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Albatross’s Anne Olzmann

Anne Olzmann, the managing director of Albatross World Sales, tells TV Real about how the company is navigating the AVOD/FAST channel factual space.

The rapidly developing AVOD landscape is providing a wealth of opportunities for distributors with sizable back catalogs to exploit. For Albatross World Sales, a boutique seller of nature, science, travel and history fare, while AVOD and FAST services still represent a small part of its revenue base, the segment can’t be ignored as macroeconomic trends and competition slow the gains at the SVOD platforms.

TV REAL: What opportunities are you seeing for licensing your content to AVOD services?
OLZMANN: AVOD services are to be taken very seriously. After a true “launch wave” of SVOD platforms accelerated by the pandemic, this market is slowly but steadily saturated. Now, combined with inflation and world-shaking events such as the war in Ukraine and the energy crisis, people are becoming more reluctant about where to spend their entertainment money. So, seemingly, the free options that AVOD and FAST offer are the go-to solutions to broaden the offer. With different SVOD platforms now also exploring lower or even dropping subscription fees, this is quite obvious to note. We have been working with different AVOD and FAST operators for quite some time now, and while it has taken some time to set up, it’s starting to become very lucrative, especially for titles that have made their TV rounds and are ready for third and fourth runs.

TV REAL: How lucrative is this space becoming in terms of tangible revenues?
OLZMANN: On a per-title basis, AVOD revenues are still relatively low; it’s all about volume. We distribute a German classic wildlife TV series called Eye to Eye with Nature by Ernst Arendt and Hans Schweiger that has been running since the ’70s and has over 50 episodes. We have sold the AVOD and FAST rights, and we see how much the audience loves this, as these episodes can’t be seen anywhere else. Wildlife and nature films are a very rewarding genre for third and fourth runs on AVOD and FAST.

TV REAL: I understand managing deliverables with the AVOD services can be time-consuming. Are you finding that to be the case?
OLZMANN: Yes, we can certainly agree. Delivery is very time-consuming, and we had to create a specific structure in-house to deal with these kinds of volume deliveries. After all, we remain a small team, and our focus has always not necessarily been volume but rather high-end one-offs and specials. So, TV remains our core business. When it comes to AVOD/FAST, we noticed that different platforms have different needs. Some need a 100-word synopsis; others want 150 words. The same goes for the artwork that goes with it. But once you have a delivery base for the programs in place, things can move quickly and need less adaptation. But it was a big challenge to evaluate potential revenues and how much effort we could put in. This is especially the case for revenue-share deals, where you have to take a certain risk initially and deliver without knowing what revenues are to be expected. But we have spent a lot of time exploring the different markets and platforms and now have a good base to work with AVOD/FAST buyers in different territories.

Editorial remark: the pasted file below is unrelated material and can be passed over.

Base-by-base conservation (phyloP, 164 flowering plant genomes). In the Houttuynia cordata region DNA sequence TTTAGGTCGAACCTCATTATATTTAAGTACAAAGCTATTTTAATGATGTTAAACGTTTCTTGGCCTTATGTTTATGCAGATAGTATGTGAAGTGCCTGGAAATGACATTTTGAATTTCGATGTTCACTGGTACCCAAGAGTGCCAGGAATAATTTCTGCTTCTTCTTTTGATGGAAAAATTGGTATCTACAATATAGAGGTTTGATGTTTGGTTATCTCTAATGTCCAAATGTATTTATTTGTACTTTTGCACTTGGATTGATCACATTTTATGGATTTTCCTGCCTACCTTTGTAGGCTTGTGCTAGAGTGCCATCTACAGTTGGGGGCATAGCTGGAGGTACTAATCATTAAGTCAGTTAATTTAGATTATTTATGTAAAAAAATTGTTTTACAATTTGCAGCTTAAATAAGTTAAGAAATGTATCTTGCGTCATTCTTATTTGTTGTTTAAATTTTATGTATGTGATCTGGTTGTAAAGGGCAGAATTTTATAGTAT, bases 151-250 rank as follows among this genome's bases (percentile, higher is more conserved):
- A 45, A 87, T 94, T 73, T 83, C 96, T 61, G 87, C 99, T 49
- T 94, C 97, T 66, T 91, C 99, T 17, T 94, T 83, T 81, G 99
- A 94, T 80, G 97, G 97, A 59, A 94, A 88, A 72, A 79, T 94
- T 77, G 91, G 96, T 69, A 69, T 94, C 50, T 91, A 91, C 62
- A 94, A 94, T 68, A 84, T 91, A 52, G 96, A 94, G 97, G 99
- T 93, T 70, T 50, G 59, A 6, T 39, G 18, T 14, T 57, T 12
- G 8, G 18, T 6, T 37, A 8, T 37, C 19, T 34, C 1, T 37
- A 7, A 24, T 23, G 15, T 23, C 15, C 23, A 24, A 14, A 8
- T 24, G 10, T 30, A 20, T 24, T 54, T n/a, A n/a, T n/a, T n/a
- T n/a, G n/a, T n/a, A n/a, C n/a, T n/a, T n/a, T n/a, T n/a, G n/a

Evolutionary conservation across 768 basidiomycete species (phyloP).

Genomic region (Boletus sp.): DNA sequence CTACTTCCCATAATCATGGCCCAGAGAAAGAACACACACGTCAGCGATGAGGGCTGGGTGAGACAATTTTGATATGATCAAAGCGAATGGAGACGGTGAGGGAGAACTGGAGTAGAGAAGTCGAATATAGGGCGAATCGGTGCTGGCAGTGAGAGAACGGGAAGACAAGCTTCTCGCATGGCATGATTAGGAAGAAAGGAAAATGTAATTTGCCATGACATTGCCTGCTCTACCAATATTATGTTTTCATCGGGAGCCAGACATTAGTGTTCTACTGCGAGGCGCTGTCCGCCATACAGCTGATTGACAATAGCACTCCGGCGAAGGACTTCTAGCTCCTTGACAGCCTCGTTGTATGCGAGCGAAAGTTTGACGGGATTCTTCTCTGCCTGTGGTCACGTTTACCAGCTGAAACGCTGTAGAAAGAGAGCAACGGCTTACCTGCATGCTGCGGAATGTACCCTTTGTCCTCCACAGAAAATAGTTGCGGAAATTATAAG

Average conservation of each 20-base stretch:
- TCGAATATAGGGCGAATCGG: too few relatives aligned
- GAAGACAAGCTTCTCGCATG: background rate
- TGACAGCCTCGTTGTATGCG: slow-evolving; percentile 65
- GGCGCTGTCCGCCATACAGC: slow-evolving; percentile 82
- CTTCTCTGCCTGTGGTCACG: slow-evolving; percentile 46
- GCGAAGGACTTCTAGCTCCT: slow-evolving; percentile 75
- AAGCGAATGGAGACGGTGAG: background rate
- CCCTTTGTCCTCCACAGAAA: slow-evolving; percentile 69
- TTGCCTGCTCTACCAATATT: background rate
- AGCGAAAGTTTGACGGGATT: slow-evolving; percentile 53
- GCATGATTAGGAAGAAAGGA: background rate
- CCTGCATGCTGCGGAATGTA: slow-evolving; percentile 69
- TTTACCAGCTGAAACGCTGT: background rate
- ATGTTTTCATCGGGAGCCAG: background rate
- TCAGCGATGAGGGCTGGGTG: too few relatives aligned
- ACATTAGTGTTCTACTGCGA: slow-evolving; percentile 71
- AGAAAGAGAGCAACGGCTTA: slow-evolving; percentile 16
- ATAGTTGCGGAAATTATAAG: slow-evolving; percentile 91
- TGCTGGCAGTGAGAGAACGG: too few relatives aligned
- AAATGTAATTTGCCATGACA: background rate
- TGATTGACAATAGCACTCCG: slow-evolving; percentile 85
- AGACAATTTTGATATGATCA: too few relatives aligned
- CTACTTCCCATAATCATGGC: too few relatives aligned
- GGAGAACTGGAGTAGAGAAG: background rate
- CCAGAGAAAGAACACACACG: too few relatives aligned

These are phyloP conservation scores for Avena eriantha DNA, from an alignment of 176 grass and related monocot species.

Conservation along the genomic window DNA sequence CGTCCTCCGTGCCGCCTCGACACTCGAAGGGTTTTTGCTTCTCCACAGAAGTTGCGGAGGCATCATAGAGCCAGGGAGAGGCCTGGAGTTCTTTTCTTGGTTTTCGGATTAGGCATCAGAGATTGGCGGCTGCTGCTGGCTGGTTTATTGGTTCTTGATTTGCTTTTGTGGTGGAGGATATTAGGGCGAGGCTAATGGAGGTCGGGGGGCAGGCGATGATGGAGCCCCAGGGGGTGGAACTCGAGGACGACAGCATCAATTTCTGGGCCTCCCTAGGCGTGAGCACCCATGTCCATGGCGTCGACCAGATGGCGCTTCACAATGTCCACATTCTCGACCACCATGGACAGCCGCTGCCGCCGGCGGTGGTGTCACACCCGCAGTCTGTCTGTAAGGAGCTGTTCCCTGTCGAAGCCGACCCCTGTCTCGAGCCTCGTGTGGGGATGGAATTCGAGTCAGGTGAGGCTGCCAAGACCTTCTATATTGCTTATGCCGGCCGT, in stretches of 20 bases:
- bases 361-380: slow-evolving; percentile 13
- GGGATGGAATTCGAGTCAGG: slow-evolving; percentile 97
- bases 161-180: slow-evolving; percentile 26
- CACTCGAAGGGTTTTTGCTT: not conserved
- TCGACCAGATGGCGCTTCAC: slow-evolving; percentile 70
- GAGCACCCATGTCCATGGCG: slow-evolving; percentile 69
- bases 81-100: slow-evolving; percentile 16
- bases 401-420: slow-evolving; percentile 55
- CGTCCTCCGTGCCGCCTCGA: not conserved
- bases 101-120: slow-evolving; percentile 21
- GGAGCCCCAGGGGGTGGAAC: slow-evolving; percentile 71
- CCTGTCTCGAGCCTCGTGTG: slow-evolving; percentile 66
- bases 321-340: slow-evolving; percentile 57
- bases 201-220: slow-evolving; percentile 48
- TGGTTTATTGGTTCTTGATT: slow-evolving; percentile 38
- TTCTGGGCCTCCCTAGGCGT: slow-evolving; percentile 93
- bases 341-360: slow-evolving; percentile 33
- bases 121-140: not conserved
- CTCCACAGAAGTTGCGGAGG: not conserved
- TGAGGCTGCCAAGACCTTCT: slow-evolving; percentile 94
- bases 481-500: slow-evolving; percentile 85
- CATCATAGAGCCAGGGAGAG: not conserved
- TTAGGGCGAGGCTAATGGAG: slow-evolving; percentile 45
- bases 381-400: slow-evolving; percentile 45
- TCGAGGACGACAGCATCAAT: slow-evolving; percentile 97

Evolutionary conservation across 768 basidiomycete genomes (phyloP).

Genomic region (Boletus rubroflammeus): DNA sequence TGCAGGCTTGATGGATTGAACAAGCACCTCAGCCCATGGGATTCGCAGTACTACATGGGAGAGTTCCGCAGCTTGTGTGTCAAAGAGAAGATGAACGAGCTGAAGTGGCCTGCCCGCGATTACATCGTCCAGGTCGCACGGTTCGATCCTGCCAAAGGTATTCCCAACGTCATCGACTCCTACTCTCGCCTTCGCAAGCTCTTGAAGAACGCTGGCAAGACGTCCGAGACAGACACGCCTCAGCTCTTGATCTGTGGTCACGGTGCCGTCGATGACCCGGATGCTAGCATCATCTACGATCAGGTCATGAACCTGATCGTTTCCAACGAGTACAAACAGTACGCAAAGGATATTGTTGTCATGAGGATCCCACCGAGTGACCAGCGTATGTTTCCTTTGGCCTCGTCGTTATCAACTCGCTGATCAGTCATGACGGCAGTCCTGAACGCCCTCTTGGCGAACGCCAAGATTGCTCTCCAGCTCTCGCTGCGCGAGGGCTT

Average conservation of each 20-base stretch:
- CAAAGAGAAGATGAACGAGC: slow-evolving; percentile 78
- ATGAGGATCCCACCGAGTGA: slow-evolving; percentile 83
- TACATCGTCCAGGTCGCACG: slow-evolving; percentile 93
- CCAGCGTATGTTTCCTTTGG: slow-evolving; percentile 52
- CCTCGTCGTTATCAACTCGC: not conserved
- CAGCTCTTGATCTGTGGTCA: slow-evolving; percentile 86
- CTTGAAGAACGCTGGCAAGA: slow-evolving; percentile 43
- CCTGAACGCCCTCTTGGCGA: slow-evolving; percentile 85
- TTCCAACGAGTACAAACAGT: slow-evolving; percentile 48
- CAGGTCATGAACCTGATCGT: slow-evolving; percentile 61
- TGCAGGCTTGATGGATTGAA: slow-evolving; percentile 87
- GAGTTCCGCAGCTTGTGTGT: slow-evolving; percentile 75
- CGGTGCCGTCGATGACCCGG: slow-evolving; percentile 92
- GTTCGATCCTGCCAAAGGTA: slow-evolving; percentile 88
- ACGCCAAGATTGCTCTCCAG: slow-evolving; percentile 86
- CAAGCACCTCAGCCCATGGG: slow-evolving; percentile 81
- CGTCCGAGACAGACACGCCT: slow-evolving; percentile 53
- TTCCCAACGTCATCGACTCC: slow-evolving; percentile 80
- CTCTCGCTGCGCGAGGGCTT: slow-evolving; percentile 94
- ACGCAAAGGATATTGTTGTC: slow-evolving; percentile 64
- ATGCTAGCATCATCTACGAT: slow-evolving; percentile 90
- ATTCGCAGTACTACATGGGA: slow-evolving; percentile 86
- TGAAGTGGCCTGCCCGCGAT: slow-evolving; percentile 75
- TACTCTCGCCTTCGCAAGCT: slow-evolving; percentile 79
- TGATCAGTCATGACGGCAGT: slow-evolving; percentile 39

TV REAL: Are you seeing AVOD platforms invest in factual originals?
OLZMANN: Many AVOD and FAST channels are quite niche-oriented (for example, wildlife channels, travel channels, etc.). In contrast to generalist TV broadcasters, their advertising offer is limited and therefore can’t generate the same advertising revenue. Advertisers, too, have to increase and split their marketing budgets between different platforms depending on their strategy and brand. So, revenues are still quite limited at the moment, and I believe they don’t allow them to invest in many originals. However, to market the AVOD brand itself, it makes sense to invest in flagship programming that will define that brand. I think this is a way to go, but I assume it will still take more time than it took for SVOD platforms.

TV REAL: What has the emergence of factual AVOD services meant for you as you craft windowing strategies?
OLZMANN: We don’t work as much with windowing and AVOD yet. At this point, our main clients for new programs remain TV broadcasters and SVOD. However, with TV deals, we try to limit holdbacks for VOD (thus, including AVOD).

TV REAL: Are there types of shows best suited to a lean-back AVOD experience?
OLZMANN: I think the best and safest way for a lean-back AVOD experience is to create theme-based offers, where viewers can binge-watch programming of their particular interest. This goes best for long-running series, of course, but also for themed packages such as different nature one-offs, travel shows that can be wrapped together, etc.

TV REAL: What opportunities are you seeing to create FAST channels from within your substantial library?
OLZMANN: We see ourselves as a specialist factual distributor; we still focus very much on each individual title of our catalog, and volume is not our primary focus. Our catalog currently contains about 350 hours, and not all of them are available for AVOD or FAST. So we do not see any Albatross channels in the near future.

About Mansha Daswani

Mansha Daswani is the editor and associate publisher of World Screen. She can be reached on


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